Bernie Ecclestone is no longer running the commercial side of Formula 1 following the American media conglomerate Liberty Media’s take-over of the commercial rights. The Briton has been in charge of the sport for almost four decades.
Ecclestone was born in Suffolk in 1930 to a fisherman. He got his first job at a gasworks, after that he dealt with motorcycle parts. He also started a racing career, competed in different feeder series, he even tried to qualify for two F1 races, but failed to set a competitive enough time.
He was then involved in managing drivers’ careers including F1’s sole posthumous champion Jochen Rindt. In 1971, he bought the Brabham team, in 1974 he got involved in the manufacturers’ group, the Constructors’ Association and became its president four years later.
His company controlled the commercial side of the sport after FIA licensed the rights to the Bernie Ecclestone-led group. The Briton sold shares of his company in 1997 to CVC Capitals, but he was assured that he could continue to lead the sport.
In September 2016, CVC Capital Partners agreed to sell control of the sport to the American media giant Liberty Media which is run by John Malone. The two-part deal meant Liberty Media bought 18.7 per cent of the F1 parent company Delta Topco. In January 2017, the second payment saw the American media group assume full control of Formula One.
The new major shareholder did not hesitate to oust Ecclestone with an imminent effect. His role was divided into three sectors which were occupied by Chasey Carey, Ross Brawn and Sean Bratches.
Ecclestone became the Chairman Emeritus. However, nobody knows what that role really means. Not even himself.
“I don't know what it is. No idea. I'd like some rules and regulations perhaps so I know what I'm supposed to do, or not supposed to do," said Ecclestone in an interview with SkySports.
Two months after he was forced to clear the way for the new trio of leaders, the billionaire businessman admitted he would have been glad to guide Formula One for at least one more year to help the new owner in the take-over process.
“I would have asked them to work with me for a bit, wait for a year and afterwards say 'has it worked, not worked?' 'Not worked? Sorry, you'll have to leave,' or whatever.”
"But different people operate companies differently, obviously. I think this is very much the way American companies operate. Let's be absolutely sensible about it: they bought the car, they wanted to drive it."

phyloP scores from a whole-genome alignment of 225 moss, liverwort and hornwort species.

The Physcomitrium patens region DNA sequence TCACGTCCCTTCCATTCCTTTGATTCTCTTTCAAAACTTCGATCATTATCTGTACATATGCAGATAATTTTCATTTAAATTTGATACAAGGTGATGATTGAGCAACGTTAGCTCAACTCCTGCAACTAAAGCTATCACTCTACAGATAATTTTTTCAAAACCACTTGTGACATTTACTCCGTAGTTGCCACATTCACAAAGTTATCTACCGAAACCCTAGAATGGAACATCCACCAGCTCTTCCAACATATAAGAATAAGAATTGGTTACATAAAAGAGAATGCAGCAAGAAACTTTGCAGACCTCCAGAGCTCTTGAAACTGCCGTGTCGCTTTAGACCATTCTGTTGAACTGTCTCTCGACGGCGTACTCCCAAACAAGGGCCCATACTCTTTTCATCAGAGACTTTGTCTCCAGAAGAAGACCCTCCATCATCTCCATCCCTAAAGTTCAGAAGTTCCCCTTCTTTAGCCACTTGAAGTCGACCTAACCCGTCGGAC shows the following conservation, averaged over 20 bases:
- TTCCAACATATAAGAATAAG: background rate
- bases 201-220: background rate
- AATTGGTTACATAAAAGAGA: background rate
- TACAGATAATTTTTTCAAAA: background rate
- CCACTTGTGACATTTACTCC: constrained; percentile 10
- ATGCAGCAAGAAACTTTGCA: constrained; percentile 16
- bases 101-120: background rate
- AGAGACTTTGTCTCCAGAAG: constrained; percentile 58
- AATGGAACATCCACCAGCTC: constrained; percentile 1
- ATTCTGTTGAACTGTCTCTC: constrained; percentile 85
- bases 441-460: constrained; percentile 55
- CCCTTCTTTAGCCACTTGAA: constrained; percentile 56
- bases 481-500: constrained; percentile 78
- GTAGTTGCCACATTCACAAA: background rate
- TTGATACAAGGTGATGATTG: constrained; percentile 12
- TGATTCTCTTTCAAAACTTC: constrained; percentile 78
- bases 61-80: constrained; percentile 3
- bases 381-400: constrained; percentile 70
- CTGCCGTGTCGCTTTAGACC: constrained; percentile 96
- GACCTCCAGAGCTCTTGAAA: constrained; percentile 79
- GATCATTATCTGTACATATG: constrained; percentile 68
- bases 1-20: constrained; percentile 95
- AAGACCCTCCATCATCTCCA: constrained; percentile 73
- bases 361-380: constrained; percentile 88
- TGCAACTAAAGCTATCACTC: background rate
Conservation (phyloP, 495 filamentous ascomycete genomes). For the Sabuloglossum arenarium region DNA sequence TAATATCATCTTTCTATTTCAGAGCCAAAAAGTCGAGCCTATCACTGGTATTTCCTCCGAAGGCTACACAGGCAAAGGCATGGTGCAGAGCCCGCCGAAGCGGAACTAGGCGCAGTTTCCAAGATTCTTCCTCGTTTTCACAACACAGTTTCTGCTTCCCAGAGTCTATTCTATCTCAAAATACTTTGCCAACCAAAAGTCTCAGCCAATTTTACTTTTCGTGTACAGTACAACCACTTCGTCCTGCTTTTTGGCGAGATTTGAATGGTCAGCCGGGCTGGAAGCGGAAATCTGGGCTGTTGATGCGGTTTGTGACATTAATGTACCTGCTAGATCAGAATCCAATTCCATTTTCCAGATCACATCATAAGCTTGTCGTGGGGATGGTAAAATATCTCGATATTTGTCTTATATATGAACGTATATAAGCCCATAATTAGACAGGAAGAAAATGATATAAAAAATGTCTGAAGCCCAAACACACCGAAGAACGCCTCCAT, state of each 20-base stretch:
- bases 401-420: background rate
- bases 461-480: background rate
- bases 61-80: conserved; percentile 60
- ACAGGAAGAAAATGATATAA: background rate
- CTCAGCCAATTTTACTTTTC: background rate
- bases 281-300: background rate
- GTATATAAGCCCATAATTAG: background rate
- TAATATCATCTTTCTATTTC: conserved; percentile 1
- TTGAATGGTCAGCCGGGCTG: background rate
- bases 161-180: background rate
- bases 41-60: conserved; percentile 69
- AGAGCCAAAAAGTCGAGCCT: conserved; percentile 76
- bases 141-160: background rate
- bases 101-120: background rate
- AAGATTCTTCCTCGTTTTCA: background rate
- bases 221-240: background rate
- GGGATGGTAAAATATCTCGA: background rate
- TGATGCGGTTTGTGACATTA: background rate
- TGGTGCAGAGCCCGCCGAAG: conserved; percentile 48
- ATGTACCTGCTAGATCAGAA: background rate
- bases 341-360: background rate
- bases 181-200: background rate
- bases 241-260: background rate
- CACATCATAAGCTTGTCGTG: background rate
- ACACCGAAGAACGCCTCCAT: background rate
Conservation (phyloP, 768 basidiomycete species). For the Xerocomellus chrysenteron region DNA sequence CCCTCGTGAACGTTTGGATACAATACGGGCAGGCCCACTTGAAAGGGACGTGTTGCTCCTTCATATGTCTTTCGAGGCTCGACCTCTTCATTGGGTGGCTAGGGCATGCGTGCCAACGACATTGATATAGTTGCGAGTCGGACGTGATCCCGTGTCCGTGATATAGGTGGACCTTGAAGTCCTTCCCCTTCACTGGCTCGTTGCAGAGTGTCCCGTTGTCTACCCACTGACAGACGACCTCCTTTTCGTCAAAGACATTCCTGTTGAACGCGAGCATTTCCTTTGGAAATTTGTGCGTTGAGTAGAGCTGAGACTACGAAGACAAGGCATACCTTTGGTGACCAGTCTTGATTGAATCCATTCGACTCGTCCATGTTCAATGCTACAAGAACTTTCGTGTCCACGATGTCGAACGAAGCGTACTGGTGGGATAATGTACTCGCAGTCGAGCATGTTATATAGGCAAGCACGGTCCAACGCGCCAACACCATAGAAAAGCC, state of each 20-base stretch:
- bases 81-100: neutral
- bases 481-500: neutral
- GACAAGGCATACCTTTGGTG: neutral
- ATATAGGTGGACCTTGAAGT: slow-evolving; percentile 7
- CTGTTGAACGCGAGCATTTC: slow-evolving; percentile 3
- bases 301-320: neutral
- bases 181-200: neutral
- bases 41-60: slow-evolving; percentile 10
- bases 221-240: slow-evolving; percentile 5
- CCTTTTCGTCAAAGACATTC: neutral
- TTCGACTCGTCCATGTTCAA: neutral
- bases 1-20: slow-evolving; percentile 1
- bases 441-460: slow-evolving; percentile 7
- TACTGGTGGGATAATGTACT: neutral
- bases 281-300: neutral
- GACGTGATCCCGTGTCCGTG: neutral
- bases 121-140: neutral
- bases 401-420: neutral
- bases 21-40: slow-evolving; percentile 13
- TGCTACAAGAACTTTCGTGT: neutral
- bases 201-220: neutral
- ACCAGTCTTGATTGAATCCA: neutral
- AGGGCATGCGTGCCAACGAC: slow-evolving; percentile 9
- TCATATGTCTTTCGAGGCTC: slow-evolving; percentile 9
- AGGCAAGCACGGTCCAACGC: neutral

Ecclestone openly confessed why he was ousted by Liberty Media. According to him he was accused of having done a ‘lousy’ job over the past three years. However, he thinks the effectiveness of his job was showed by the trust of former major shareholder CVC Capitals and the annual income of the business.
“I think people have got muddled up a bit," he added. "These people have thought and said, and Chase has said, that I hadn't done a very good job in the last three years. I thought I had, CVC thought I had, and I managed to produce $1.5 billion-a-year income, which made their shares worth a lot of money."
"Maybe if I'd have done a lousy job people could have bought the shares cheaper."
Ecclestone, whose fortune is tipped to be in the region of around 2.9 billon US dollar according to the Forbes 2016 assessment, defended the way the income is divided between the various F1 teams. Ferrari is said to receive an income of around 100 million US dollar bonus just for its presence in the sport. The Briton thinks teams like Ferrari are rightly handed with such a bonus because they guaranteed that they stay in the sport for the future.
"When we looked at all the teams to see who could actually commit to 2020 - and when they committed would be there, because a lot of the teams say 'we'll sign it. But they'd have signed anything and then go out of business the next week. It wouldn't have made any difference.”
"We got a real commitment right from the top of the big companies so they needed to be rewarded for making their long term commitment,” concluded Ecclestone.